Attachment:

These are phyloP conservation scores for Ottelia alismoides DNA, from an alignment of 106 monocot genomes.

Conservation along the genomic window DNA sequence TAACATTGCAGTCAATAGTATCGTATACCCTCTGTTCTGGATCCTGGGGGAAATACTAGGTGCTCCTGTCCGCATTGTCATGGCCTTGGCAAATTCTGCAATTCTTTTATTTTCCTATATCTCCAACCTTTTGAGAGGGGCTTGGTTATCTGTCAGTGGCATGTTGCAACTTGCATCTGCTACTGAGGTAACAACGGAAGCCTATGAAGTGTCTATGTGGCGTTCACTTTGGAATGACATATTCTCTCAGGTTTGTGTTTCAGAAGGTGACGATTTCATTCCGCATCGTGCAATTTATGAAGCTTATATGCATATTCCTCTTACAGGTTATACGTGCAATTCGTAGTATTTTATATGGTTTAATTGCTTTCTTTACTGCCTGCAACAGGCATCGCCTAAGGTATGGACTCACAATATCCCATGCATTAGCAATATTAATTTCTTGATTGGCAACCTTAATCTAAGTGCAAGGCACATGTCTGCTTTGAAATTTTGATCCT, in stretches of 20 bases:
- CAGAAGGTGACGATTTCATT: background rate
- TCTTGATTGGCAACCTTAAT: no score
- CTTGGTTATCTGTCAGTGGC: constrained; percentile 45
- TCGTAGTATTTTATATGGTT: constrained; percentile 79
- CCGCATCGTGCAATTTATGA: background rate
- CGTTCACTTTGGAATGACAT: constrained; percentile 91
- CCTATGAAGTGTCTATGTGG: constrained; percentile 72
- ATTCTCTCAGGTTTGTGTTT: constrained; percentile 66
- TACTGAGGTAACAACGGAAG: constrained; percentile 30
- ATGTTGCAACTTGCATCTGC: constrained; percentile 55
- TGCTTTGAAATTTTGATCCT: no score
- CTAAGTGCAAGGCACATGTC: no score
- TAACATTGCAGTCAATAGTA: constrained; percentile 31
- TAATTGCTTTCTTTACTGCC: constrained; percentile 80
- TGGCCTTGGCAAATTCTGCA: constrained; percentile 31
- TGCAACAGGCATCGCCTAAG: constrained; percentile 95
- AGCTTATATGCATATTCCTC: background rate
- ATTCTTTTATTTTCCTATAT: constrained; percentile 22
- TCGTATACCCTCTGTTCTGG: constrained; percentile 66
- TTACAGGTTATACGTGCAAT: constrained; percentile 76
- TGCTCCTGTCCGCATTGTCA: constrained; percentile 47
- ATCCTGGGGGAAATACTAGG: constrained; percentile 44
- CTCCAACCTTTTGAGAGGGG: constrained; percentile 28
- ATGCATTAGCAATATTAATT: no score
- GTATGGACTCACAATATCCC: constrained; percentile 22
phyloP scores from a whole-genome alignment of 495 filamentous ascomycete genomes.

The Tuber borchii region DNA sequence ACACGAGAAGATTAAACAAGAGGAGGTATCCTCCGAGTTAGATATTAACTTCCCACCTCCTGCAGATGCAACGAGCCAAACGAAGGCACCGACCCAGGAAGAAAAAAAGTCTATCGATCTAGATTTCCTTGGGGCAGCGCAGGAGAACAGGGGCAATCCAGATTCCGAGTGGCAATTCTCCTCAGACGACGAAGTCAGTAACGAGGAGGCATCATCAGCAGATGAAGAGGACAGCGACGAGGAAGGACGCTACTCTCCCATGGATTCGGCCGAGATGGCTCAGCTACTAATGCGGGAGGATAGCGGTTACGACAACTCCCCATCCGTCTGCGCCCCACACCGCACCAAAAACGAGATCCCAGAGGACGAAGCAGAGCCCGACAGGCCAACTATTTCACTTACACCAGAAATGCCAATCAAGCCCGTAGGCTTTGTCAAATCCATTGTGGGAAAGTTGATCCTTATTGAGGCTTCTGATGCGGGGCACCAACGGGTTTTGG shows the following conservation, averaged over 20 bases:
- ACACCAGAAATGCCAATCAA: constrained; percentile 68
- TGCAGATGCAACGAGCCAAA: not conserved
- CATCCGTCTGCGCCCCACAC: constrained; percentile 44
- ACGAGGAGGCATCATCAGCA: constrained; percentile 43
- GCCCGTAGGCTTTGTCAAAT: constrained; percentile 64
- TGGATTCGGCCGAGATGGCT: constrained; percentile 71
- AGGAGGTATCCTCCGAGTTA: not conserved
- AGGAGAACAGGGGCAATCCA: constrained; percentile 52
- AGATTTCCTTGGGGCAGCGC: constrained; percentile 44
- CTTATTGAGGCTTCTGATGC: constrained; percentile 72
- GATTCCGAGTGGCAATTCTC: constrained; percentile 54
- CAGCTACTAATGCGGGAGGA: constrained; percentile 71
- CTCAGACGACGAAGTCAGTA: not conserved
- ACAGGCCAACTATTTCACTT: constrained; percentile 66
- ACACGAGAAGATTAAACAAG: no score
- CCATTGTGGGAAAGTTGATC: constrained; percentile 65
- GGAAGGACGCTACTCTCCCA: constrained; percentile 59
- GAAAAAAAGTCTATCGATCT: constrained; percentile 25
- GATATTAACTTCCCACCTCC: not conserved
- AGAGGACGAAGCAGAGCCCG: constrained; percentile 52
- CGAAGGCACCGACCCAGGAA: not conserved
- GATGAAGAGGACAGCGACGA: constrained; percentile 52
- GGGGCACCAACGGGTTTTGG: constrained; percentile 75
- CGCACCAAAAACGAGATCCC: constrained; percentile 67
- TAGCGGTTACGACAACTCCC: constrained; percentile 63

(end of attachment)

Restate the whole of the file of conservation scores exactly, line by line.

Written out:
These are phyloP conservation scores for Ottelia alismoides DNA, from an alignment of 106 monocot genomes.

Conservation along the genomic window DNA sequence TAACATTGCAGTCAATAGTATCGTATACCCTCTGTTCTGGATCCTGGGGGAAATACTAGGTGCTCCTGTCCGCATTGTCATGGCCTTGGCAAATTCTGCAATTCTTTTATTTTCCTATATCTCCAACCTTTTGAGAGGGGCTTGGTTATCTGTCAGTGGCATGTTGCAACTTGCATCTGCTACTGAGGTAACAACGGAAGCCTATGAAGTGTCTATGTGGCGTTCACTTTGGAATGACATATTCTCTCAGGTTTGTGTTTCAGAAGGTGACGATTTCATTCCGCATCGTGCAATTTATGAAGCTTATATGCATATTCCTCTTACAGGTTATACGTGCAATTCGTAGTATTTTATATGGTTTAATTGCTTTCTTTACTGCCTGCAACAGGCATCGCCTAAGGTATGGACTCACAATATCCCATGCATTAGCAATATTAATTTCTTGATTGGCAACCTTAATCTAAGTGCAAGGCACATGTCTGCTTTGAAATTTTGATCCT, in stretches of 20 bases:
- CAGAAGGTGACGATTTCATT: background rate
- TCTTGATTGGCAACCTTAAT: no score
- CTTGGTTATCTGTCAGTGGC: constrained; percentile 45
- TCGTAGTATTTTATATGGTT: constrained; percentile 79
- CCGCATCGTGCAATTTATGA: background rate
- CGTTCACTTTGGAATGACAT: constrained; percentile 91
- CCTATGAAGTGTCTATGTGG: constrained; percentile 72
- ATTCTCTCAGGTTTGTGTTT: constrained; percentile 66
- TACTGAGGTAACAACGGAAG: constrained; percentile 30
- ATGTTGCAACTTGCATCTGC: constrained; percentile 55
- TGCTTTGAAATTTTGATCCT: no score
- CTAAGTGCAAGGCACATGTC: no score
- TAACATTGCAGTCAATAGTA: constrained; percentile 31
- TAATTGCTTTCTTTACTGCC: constrained; percentile 80
- TGGCCTTGGCAAATTCTGCA: constrained; percentile 31
- TGCAACAGGCATCGCCTAAG: constrained; percentile 95
- AGCTTATATGCATATTCCTC: background rate
- ATTCTTTTATTTTCCTATAT: constrained; percentile 22
- TCGTATACCCTCTGTTCTGG: constrained; percentile 66
- TTACAGGTTATACGTGCAAT: constrained; percentile 76
- TGCTCCTGTCCGCATTGTCA: constrained; percentile 47
- ATCCTGGGGGAAATACTAGG: constrained; percentile 44
- CTCCAACCTTTTGAGAGGGG: constrained; percentile 28
- ATGCATTAGCAATATTAATT: no score
- GTATGGACTCACAATATCCC: constrained; percentile 22
phyloP scores from a whole-genome alignment of 495 filamentous ascomycete genomes.

The Tuber borchii region DNA sequence ACACGAGAAGATTAAACAAGAGGAGGTATCCTCCGAGTTAGATATTAACTTCCCACCTCCTGCAGATGCAACGAGCCAAACGAAGGCACCGACCCAGGAAGAAAAAAAGTCTATCGATCTAGATTTCCTTGGGGCAGCGCAGGAGAACAGGGGCAATCCAGATTCCGAGTGGCAATTCTCCTCAGACGACGAAGTCAGTAACGAGGAGGCATCATCAGCAGATGAAGAGGACAGCGACGAGGAAGGACGCTACTCTCCCATGGATTCGGCCGAGATGGCTCAGCTACTAATGCGGGAGGATAGCGGTTACGACAACTCCCCATCCGTCTGCGCCCCACACCGCACCAAAAACGAGATCCCAGAGGACGAAGCAGAGCCCGACAGGCCAACTATTTCACTTACACCAGAAATGCCAATCAAGCCCGTAGGCTTTGTCAAATCCATTGTGGGAAAGTTGATCCTTATTGAGGCTTCTGATGCGGGGCACCAACGGGTTTTGG shows the following conservation, averaged over 20 bases:
- ACACCAGAAATGCCAATCAA: constrained; percentile 68
- TGCAGATGCAACGAGCCAAA: not conserved
- CATCCGTCTGCGCCCCACAC: constrained; percentile 44
- ACGAGGAGGCATCATCAGCA: constrained; percentile 43
- GCCCGTAGGCTTTGTCAAAT: constrained; percentile 64
- TGGATTCGGCCGAGATGGCT: constrained; percentile 71
- AGGAGGTATCCTCCGAGTTA: not conserved
- AGGAGAACAGGGGCAATCCA: constrained; percentile 52
- AGATTTCCTTGGGGCAGCGC: constrained; percentile 44
- CTTATTGAGGCTTCTGATGC: constrained; percentile 72
- GATTCCGAGTGGCAATTCTC: constrained; percentile 54
- CAGCTACTAATGCGGGAGGA: constrained; percentile 71
- CTCAGACGACGAAGTCAGTA: not conserved
- ACAGGCCAACTATTTCACTT: constrained; percentile 66
- ACACGAGAAGATTAAACAAG: no score
- CCATTGTGGGAAAGTTGATC: constrained; percentile 65
- GGAAGGACGCTACTCTCCCA: constrained; percentile 59
- GAAAAAAAGTCTATCGATCT: constrained; percentile 25
- GATATTAACTTCCCACCTCC: not conserved
- AGAGGACGAAGCAGAGCCCG: constrained; percentile 52
- CGAAGGCACCGACCCAGGAA: not conserved
- GATGAAGAGGACAGCGACGA: constrained; percentile 52
- GGGGCACCAACGGGTTTTGG: constrained; percentile 75
- CGCACCAAAAACGAGATCCC: constrained; percentile 67
- TAGCGGTTACGACAACTCCC: constrained; percentile 63